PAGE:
The M.S. degree in computer science has two principal objectives. First, the program is intended to provide a technically oriented and scientific post-baccalaureate education to Inland Empire professionals who are motivated either to extend their computer expertise and education or to acquire new technical and scientific skills in the computer science discipline. Second, the program offers students opportunities to study the philosophical and theoretical foundations underlying the discipline. Furthermore, the program provides the students with opportunities to acquire knowledge of contemporary computer hardware and software applications that can be put to immediate use in the Inland Empire marketplace.
The Department of Computer Science operates a number of teaching and research laboratories on campus. These laboratories include: five IBM RS/6000 servers and 14 X-stations with high resolution graphics display monitors; 24 Data General AViiON 310 workstations and one AViiON 4220 server; two Sun SPARC-10 servers with 41 Sun SPARC Classics workstations; 32 Silicon Graphics Indigo workstations; one Challenge Silicon Graphics SMP (4 processors) supercomputer; and a 16-node Intel iPSC hypercube machine. All of these laboratories are connected by networks. There are four laboratories to support the teaching and research of the following areas: software engineering, computer architecture, artificial intelligence, database and knowledge-based systems, distributed and parallel systems, and computer graphics.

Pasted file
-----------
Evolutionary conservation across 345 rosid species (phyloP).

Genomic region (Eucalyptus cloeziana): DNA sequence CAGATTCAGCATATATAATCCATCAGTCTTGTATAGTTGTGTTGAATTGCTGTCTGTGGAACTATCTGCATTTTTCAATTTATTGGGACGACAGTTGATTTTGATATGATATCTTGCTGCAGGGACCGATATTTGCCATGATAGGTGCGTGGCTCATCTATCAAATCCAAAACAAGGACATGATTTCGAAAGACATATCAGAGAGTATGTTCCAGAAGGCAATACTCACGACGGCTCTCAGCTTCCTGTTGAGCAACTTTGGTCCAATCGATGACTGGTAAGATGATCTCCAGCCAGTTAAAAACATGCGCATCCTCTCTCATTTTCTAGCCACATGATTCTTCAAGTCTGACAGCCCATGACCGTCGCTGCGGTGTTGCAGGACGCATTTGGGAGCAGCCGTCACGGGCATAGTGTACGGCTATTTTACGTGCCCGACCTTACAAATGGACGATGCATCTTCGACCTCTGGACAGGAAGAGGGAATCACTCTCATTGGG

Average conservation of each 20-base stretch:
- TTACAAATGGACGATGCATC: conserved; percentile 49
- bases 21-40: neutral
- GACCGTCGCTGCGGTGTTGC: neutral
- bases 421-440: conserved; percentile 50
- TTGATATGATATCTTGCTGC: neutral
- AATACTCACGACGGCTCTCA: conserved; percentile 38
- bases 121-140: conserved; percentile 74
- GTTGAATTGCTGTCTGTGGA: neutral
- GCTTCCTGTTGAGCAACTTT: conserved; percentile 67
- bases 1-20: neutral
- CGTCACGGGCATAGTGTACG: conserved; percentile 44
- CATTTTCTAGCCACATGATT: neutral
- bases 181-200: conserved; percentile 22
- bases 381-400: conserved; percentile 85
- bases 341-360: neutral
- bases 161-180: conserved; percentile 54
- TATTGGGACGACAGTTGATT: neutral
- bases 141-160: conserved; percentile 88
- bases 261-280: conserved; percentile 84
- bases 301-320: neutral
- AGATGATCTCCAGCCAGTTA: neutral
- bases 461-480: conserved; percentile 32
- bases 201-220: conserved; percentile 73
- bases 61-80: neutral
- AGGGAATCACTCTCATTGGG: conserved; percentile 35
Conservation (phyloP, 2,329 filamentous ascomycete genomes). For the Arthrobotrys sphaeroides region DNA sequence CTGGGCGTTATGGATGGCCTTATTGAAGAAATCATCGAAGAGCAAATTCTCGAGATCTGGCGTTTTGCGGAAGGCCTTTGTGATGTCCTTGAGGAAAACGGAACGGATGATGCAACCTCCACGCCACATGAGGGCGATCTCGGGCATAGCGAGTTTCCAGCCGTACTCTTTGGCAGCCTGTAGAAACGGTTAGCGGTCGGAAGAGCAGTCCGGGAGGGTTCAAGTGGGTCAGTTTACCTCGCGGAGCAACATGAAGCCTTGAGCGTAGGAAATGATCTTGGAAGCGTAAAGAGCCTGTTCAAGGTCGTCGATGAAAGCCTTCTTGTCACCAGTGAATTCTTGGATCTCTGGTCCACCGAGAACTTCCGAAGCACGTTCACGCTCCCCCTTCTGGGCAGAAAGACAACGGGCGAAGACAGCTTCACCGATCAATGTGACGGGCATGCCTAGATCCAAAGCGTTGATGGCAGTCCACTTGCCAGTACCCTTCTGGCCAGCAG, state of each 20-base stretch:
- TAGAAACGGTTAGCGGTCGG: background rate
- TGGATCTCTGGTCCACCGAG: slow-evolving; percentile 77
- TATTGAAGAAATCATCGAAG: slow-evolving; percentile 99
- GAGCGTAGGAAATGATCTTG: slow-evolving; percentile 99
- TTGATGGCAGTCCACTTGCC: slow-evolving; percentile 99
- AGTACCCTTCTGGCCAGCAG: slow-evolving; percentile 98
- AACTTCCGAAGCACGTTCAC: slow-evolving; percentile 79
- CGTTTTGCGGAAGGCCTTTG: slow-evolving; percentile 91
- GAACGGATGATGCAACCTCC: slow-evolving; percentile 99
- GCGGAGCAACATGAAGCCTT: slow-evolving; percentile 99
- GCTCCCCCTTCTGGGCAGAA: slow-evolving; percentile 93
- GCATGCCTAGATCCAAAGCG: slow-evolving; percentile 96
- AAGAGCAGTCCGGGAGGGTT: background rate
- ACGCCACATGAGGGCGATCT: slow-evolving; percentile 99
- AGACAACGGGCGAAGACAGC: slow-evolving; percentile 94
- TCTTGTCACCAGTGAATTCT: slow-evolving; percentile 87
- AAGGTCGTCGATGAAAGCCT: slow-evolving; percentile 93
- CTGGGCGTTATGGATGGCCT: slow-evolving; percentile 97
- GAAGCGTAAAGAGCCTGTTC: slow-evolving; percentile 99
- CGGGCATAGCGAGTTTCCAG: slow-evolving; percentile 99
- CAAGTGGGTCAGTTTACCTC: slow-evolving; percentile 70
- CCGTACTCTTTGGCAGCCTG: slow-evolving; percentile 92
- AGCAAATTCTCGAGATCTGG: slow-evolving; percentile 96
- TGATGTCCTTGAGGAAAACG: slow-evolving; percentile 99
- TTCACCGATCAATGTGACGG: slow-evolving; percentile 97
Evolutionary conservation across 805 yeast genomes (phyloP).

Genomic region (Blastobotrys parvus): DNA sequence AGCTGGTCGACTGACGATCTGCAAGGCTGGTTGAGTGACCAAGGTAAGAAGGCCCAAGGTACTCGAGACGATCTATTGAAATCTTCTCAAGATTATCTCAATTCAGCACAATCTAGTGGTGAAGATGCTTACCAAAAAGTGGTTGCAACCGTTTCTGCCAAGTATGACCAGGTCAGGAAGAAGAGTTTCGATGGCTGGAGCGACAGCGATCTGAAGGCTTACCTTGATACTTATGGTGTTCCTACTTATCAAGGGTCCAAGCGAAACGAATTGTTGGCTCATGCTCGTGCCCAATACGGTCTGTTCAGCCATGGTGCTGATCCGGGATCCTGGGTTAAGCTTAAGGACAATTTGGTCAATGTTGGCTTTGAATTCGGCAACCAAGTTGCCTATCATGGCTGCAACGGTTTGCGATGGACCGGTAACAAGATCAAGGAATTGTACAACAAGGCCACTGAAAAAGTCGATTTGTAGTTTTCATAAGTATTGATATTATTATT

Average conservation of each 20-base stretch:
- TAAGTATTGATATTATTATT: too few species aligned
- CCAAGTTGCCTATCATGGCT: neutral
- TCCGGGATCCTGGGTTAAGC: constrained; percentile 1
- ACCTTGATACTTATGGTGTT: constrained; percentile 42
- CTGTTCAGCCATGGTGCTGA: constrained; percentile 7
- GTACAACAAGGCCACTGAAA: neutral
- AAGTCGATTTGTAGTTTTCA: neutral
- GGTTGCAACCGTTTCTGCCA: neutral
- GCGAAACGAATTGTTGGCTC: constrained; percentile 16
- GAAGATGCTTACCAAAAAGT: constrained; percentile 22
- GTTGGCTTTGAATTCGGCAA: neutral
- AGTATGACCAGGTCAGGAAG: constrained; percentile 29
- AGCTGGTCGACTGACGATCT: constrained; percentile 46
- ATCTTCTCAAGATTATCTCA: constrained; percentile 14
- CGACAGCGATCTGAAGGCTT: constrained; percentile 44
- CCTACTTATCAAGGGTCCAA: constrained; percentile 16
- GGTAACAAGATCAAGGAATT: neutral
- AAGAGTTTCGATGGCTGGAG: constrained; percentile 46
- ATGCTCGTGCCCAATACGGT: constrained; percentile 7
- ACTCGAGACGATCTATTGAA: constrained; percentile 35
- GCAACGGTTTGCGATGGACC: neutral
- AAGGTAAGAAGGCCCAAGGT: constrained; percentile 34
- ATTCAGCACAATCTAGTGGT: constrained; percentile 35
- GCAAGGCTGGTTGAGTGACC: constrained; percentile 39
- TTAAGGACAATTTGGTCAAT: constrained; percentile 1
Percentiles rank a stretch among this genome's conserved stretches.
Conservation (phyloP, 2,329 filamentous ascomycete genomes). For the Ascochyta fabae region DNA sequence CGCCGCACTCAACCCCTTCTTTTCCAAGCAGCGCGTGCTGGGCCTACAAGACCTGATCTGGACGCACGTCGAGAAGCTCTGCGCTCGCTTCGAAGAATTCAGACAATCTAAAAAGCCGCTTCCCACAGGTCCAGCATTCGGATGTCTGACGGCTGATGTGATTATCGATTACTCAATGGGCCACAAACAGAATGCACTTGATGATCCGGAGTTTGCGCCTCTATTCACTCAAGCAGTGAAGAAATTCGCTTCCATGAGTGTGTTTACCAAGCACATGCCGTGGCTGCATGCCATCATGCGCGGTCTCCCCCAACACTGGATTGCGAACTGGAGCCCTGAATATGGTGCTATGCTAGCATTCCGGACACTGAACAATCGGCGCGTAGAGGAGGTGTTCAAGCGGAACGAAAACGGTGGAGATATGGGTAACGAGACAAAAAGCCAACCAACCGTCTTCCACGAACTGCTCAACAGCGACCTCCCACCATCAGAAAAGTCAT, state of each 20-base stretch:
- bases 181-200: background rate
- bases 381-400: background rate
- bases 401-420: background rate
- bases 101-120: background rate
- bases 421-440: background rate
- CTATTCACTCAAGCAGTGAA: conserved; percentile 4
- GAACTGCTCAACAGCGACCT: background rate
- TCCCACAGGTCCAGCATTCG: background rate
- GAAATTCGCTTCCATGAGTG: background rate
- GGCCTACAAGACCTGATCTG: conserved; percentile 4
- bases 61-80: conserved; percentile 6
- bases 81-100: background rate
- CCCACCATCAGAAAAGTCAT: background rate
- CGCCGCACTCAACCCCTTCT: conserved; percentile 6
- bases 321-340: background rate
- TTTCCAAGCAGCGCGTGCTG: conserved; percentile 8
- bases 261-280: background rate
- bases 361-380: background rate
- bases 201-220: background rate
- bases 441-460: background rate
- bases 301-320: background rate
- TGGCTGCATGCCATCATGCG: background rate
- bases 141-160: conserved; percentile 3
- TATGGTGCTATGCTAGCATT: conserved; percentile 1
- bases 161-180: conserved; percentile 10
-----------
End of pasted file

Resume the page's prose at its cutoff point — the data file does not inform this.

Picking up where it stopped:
In addition to the university's general requirements for admission and/or classification, specific requirements for admission to be classified as graduate status are: an acceptable score on the GRE (advanced test in computer science is strongly recommended), three letters of recommendation, a statement of purpose from the student, and either (1) or (2) below:
(2) a baccalaureate degree in a related field and a cumulative GPA of B (3.0) or better with no grade lower than C+ (2.3) in a selection of program preparatory courses in computer science including:
(b) a course in Operating Systems,
(c) courses in hardware, which includes Digital Logic and Computer Architecture, and
(d) courses in Applied Probability and Statistics, Discrete Mathematics, and Linear Algebra.
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M.S. Degree Requirements
The M.S. in Computer Science requires 45 quarter credits and is organized as follows: